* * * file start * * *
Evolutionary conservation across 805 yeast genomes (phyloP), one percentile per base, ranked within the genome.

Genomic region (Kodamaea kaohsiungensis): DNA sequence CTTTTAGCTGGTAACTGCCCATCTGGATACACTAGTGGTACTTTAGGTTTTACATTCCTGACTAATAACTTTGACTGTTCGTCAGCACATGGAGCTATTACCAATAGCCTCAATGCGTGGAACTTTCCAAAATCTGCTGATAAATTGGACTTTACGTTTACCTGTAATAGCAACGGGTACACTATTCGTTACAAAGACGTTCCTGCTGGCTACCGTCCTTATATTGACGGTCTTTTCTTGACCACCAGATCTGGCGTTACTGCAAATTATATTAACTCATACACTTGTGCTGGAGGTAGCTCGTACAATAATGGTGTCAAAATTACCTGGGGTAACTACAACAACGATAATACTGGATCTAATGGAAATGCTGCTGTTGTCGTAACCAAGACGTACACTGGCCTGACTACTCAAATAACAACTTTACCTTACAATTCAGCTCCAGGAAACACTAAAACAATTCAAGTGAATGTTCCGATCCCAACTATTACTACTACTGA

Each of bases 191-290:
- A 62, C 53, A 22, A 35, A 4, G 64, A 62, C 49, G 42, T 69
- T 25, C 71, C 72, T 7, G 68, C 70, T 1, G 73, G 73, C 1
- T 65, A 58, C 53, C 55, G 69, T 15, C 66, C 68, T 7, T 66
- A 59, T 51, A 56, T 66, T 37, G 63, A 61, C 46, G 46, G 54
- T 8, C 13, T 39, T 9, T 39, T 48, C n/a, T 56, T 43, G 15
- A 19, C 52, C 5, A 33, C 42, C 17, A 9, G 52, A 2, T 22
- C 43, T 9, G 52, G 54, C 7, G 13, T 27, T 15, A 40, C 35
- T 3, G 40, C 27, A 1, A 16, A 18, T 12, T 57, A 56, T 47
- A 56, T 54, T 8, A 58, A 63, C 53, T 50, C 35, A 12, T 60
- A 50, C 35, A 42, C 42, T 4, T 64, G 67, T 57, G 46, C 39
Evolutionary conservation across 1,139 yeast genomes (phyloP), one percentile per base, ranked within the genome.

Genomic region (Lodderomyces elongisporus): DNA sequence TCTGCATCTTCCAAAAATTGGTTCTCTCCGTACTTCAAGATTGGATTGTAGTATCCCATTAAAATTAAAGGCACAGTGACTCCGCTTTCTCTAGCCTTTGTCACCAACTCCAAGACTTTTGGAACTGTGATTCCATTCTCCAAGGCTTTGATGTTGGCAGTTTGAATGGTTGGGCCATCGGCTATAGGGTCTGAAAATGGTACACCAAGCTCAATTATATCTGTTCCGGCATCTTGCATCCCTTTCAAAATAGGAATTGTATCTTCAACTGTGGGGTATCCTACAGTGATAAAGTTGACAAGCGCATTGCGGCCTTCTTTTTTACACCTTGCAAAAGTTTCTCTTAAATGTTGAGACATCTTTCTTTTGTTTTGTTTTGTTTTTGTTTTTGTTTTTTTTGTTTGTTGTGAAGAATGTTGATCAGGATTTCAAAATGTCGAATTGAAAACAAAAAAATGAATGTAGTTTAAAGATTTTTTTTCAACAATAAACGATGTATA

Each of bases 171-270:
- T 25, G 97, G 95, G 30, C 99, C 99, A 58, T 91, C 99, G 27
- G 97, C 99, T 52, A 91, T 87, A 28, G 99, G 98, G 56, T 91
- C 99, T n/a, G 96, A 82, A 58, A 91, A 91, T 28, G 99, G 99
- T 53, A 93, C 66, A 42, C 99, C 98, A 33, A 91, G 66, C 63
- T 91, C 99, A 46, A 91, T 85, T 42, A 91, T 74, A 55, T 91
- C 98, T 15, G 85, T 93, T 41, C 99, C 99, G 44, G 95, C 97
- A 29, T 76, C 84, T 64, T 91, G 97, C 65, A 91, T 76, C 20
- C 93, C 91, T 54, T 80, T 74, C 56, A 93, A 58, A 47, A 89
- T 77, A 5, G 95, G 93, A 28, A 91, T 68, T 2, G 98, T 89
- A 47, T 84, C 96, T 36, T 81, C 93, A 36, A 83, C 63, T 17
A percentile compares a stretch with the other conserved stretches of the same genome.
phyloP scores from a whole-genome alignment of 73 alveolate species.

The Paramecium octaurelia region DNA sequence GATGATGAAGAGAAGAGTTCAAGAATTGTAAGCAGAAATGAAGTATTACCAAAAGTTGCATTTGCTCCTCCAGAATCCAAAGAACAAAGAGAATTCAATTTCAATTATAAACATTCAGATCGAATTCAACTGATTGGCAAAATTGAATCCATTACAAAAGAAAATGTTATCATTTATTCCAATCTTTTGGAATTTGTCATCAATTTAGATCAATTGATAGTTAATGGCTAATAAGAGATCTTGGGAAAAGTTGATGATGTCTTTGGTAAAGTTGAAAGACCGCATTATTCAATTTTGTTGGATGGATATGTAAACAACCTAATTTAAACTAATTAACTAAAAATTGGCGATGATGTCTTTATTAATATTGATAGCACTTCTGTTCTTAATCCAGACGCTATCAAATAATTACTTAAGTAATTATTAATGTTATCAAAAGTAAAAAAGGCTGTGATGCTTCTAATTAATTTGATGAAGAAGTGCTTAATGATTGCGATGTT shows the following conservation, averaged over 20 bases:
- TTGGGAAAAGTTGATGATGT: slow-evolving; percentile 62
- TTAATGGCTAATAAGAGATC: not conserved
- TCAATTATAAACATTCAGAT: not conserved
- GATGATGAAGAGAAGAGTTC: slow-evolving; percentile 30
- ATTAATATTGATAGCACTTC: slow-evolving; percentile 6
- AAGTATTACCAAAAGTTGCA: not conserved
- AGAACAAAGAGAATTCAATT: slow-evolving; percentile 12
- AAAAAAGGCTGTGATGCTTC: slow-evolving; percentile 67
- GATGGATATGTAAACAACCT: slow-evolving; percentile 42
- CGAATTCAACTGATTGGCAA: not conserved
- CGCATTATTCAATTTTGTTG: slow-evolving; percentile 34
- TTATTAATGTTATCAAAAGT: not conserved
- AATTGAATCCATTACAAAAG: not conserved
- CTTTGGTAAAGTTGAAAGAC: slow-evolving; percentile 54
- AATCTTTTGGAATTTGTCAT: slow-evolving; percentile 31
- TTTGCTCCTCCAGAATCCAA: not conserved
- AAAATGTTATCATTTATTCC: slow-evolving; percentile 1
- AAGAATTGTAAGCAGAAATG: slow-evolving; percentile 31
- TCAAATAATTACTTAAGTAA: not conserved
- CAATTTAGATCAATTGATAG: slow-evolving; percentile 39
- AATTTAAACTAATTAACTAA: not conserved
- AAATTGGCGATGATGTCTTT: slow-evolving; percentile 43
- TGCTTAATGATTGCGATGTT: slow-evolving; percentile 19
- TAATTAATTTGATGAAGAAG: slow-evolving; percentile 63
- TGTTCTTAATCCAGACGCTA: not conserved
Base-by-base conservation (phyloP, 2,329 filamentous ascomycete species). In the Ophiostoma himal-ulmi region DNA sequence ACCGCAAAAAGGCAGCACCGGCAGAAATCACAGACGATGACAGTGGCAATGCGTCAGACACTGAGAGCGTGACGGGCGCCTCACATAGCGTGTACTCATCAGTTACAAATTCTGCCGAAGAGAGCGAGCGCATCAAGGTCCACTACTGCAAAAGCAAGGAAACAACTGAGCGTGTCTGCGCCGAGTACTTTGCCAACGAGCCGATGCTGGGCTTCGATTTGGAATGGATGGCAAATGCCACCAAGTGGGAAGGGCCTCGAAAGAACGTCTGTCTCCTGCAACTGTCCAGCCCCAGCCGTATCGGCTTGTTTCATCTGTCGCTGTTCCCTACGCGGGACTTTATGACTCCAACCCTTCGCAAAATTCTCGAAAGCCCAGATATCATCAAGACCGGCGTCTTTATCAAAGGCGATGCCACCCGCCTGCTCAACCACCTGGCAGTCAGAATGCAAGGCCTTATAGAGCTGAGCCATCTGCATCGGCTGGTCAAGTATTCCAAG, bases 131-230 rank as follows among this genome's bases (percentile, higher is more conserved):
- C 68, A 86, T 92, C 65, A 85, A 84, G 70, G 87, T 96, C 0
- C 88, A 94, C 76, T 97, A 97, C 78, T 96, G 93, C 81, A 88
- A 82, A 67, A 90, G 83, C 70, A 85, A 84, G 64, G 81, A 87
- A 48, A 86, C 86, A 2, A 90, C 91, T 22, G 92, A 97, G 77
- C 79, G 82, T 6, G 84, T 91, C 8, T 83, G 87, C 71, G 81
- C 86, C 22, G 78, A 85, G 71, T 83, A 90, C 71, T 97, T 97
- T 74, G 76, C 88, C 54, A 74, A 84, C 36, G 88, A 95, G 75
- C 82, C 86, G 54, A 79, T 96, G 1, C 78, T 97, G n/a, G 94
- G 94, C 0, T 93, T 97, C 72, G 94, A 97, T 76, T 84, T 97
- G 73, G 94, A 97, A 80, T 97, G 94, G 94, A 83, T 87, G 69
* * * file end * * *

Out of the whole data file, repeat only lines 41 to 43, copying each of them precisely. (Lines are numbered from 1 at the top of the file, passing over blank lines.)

- TTATTAATGTTATCAAAAGT: not conserved
- AATTGAATCCATTACAAAAG: not conserved
- CTTTGGTAAAGTTGAAAGAC: slow-evolving; percentile 54